Texas Architect March/April 2008: The Walkable City
Texas Architect is the official publication of the Texas Society of Architects, each edition features recently completed projects and other editorial content largely written by AIA members in Texas. That collective participation was the basis of Texas Architect’s recognition by the national AIA with a 2010 Institute Honor for Collaborative Achievement.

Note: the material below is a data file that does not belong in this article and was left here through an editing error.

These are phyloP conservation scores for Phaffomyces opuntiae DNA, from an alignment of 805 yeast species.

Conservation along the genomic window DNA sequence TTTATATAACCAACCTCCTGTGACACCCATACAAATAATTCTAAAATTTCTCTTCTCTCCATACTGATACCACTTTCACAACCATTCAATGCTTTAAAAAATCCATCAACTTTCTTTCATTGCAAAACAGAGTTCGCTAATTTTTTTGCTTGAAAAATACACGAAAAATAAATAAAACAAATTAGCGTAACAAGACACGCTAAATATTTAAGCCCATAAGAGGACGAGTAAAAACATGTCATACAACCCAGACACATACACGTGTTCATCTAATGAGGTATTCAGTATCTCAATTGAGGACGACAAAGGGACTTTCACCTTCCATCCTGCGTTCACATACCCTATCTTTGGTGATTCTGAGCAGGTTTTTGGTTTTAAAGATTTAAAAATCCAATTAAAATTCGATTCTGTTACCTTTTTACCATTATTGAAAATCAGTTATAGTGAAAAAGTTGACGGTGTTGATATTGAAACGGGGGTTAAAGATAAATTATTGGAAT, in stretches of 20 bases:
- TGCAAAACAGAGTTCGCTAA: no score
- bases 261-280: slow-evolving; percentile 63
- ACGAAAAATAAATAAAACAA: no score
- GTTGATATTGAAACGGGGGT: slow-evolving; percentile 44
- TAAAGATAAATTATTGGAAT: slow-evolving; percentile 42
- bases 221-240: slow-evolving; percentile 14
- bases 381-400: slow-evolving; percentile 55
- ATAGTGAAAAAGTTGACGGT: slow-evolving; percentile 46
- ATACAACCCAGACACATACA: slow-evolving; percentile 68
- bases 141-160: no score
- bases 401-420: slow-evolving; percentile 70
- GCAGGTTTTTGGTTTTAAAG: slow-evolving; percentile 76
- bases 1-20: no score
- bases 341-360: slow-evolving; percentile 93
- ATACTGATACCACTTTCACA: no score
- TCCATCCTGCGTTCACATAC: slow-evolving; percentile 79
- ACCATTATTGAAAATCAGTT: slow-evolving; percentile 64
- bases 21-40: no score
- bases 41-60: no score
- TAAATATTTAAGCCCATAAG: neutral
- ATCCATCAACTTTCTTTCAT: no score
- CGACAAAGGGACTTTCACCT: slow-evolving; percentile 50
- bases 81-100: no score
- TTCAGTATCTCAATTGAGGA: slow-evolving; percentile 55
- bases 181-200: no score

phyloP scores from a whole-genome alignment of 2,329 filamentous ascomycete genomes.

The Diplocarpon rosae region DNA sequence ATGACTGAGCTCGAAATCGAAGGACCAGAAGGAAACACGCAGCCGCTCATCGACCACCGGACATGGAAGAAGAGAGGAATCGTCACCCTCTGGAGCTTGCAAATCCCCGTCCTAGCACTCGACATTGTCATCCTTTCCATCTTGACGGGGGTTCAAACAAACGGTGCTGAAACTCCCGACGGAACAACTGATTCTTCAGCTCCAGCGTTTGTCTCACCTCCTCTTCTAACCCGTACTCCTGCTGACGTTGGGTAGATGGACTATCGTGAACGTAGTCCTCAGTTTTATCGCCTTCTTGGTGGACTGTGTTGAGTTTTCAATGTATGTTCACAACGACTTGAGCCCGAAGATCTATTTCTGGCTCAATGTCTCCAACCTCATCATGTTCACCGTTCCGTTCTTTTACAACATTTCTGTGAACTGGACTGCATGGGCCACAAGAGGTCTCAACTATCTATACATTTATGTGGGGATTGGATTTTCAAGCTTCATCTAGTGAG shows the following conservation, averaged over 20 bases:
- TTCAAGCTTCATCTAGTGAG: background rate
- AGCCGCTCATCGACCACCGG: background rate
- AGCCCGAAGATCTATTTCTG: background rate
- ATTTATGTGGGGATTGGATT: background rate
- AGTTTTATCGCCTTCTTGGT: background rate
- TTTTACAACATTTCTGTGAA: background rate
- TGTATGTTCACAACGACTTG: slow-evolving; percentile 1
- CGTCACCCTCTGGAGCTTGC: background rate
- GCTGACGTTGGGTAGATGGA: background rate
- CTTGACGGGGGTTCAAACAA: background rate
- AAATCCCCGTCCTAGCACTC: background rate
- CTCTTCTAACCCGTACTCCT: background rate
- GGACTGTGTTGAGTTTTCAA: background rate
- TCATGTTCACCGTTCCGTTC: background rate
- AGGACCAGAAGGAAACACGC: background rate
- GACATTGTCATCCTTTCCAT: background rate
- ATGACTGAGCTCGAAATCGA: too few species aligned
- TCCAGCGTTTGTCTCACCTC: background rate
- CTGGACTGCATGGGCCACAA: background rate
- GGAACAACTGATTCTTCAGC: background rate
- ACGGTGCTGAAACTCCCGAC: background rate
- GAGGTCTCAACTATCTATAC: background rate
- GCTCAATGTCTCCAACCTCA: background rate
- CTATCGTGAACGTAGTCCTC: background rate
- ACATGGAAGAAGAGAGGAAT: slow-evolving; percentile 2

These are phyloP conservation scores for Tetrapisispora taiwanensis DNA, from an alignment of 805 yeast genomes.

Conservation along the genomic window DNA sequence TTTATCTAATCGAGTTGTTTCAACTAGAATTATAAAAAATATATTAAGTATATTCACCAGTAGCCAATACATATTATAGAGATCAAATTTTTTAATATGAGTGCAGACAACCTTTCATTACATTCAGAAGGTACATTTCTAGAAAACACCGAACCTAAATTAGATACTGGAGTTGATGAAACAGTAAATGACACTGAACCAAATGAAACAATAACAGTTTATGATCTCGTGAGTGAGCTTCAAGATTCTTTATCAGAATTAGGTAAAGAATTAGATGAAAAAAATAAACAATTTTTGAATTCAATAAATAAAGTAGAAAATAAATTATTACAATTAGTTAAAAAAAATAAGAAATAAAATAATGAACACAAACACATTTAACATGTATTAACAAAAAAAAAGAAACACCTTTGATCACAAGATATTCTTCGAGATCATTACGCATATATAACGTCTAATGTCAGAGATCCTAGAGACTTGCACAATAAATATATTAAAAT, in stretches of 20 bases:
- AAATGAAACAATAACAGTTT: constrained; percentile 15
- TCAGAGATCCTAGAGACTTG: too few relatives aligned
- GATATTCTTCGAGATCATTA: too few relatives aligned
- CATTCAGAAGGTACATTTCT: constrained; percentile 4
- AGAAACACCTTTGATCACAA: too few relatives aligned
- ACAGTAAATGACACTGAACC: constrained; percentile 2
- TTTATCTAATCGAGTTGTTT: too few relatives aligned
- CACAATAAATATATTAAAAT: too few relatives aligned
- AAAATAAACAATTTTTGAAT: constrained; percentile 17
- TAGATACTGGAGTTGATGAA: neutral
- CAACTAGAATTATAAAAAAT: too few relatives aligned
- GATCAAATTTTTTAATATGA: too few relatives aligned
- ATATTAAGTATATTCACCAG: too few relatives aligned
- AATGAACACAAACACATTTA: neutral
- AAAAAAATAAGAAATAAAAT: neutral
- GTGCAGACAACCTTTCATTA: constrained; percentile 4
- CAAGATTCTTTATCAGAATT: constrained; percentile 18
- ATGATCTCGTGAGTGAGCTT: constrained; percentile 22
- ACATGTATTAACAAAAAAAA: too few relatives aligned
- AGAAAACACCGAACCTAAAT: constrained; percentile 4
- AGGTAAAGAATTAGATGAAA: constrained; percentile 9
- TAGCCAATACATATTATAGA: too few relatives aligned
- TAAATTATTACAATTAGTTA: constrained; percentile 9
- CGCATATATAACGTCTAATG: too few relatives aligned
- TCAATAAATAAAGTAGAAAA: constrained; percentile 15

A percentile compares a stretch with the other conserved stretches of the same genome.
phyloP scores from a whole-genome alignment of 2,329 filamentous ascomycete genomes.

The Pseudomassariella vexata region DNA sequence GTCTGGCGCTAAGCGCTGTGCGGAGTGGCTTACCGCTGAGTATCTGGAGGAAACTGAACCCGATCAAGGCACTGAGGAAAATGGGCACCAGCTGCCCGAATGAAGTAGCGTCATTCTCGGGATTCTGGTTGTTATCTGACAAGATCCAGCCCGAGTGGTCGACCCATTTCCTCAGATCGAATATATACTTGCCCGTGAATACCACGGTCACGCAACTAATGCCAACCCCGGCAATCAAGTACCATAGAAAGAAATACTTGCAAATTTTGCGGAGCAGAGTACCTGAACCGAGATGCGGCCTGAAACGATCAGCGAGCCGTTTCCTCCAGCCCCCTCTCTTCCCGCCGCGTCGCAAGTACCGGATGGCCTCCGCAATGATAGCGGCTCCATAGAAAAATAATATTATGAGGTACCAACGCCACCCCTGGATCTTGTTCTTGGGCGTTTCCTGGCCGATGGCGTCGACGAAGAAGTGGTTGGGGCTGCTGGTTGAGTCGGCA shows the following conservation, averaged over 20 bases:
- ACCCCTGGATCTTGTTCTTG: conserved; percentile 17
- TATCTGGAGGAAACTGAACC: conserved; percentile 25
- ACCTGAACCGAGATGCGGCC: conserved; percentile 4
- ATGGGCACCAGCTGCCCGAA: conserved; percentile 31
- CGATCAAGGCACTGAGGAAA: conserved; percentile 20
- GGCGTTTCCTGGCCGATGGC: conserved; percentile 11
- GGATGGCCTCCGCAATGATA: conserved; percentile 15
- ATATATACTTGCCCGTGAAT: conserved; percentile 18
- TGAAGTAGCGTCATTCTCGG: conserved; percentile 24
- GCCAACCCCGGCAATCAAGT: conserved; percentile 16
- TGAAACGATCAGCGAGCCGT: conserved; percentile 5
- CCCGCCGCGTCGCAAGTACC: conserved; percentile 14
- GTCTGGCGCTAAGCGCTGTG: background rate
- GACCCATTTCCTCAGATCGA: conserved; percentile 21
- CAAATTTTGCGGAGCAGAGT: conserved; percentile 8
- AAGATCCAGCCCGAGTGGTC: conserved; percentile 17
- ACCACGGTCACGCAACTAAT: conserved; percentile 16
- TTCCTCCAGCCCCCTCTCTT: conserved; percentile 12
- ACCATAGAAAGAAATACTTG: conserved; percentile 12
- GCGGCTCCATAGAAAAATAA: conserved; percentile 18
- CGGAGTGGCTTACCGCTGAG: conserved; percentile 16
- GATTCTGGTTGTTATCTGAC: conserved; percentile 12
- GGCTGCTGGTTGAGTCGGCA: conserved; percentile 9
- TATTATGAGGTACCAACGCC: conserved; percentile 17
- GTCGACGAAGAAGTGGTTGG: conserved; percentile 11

texas architect 3 / 4 2 0 0 8 11 AIA Honors Austin Firm’s work w a s h i n g t o n , d c Anthony Nak Flagship Store, a high-end jewelry boutique designed by MJ Neal Architects of Austin, has been recognized with a 2008 AIA Honor Award for Interior Architecture. Located in downtown Austin, Anthony Nak represents the only project with a Texas connection among this year’s slate of winners. A total of 28 projects received AIA Honors, the profession’s highest recognition of works that exemplify excellence in architecture, inte- rior architecture, and urban design. Selected from more than 800 submittals, the recipients will be honored in May at the AIA 2008 National Convention in Boston. Chaired by Neil P. Frankel, FAIA, of Frankel Coleman Architects in Chicago, the jurors for the Honor Awards for Interior Architecture included Thomas A. Meyer, FAIA, of Meyer, Scherer & Rockcastle in Minneapolis; Julia F. Monk, AIA, of Brennan Beer Gorman Archi- tects in New York city; Sandra Parét, AIA, of HOK Architects in Dallas; and Chuck Zabriskie, of Zabriskie Company in Houston. In 2005 the Anthony Nak project received a TSA Design Award and an award from the Inter- national Interior Design Association. The store is an elegant, subtle showroom for exquisite designer jewelry. The plan is minimalist in the extreme, with white surfaces that vary subtly in texture and a single band of display cases run- ning the circumference of the room. Firm principal MJ Neal, AIA, worked with owners Anthony Camargo and David Nakard to create a sophisticated style that emphasizes the high-end design of their jewelry. Neal increased the visibility of the 800-square-foot space by replacing the existing storefront windows with larger openings that extend from the ceiling to the floor. Four 12-inch-high glass-and-stainless steel display cases located near the large win- dows to present the jewelry to both shoppers inside and pedestrian passersby. Three smaller, canted display cases are located at the center of the store and appear to defy gravity. CNU set to Convene in Booming Austin To see Changes, Honor Local Urbanist austin When hundreds of architects and urban planners convene here in March for the Congress of the New Urbanism’s CNU XVI, one of their main topics of conversation will be: Can Austin be a truly great city? In their search for the answer to that ques- tion, attendees will learn first-hand about the challenges and triumphs Austin has encounte- red as its public and private sectors have imple- mented progressive planning and design to the fast-growing metropolis. Seminars will focus on several important efforts, including Envi- sion Central Texas’ region-wide planning and visioning effort, the dramatic transformation of Austin’s downtown now underway, and the emergence of mixed-use showpieces such as the redevelopment of the former Mueller Airport, and the revitalization of the city’s East Side. Scheduled April 3-6, the conference will focus on “New Urbanism and the Booming Metropo- lis.” Featured speakers include Henry Cisneros, chair of the CityView companies and one of the original signatories of the CNU’s founding char- ter; Peter Calthorpe, co-founder of CNU, author, and leading regional and community planner; and Robert Caro, urban historian and author of Robert Moses, The Power Broker: Robert Moses and the Fall of New York and the ongoing four-volume biography of Lyndon Johnson. The urbanists will gather in Austin at an important time for the city as it begins to see the result of years of planning and public discussion about its future. Critical to the successes Austin has achieved in urban design is the work of local architect and urbanist Sinclair Black, FAIA, of Black + Vernooy Architects. Chiefly due to his work on the Great Streets Master Plan for Downtown Austin, Black will be recognized during CNU XVI with the Athena Medal, the organization’s highest honor. Also receiving the Athena Medal at the Austin meeting will be Allan Jacobs, professor emeritus of city and regional planning and urban design at the University of California Berkeley College of Environmental Design. Jacobs may best be known for his 1993 book, Great Streets, from which Black borrowed the idea for his Great Streets Master Plan. Jacobs and Black will join five other urbanists who have been recognized with the Athena Medal since its inception in 2006— Robert A.M. Stern, Denise Scott Brown, Jonathan Barnett, Christopher Alexander, and Leon Krier. CNU XVI attendees will arrive in time to see Black’s Great Streets Master Plan in its full glory as the defining element to the enlivened pedestrian activity in the downtown’s 2nd Street District. (See related article, “Urban Aerie on 2nd Street,” on p. 38.) Also, urbanists visiting Austin will see the work now underway along Cesar Chavez adjacent to City Hall that is a direct result of Black’s concept. (Although in this case, Black said recently, the city’s elected officials were not giving their full attention when they approved the conditions of the project. “It won’t turn out the way it should,” he noted.) Stephen Sharpe To p: phoTo by K en n y br aun courT esy M J ne a l a rchiT ecT s ; boT To M : renderin g courT esy bl acK + V ern ooy a rchiT ecT s anthony Nak Flagship store as envisioned within the Great streets guidelines, cesar chavez street in downtown austin would accommodate pedestrians as well as automobiles.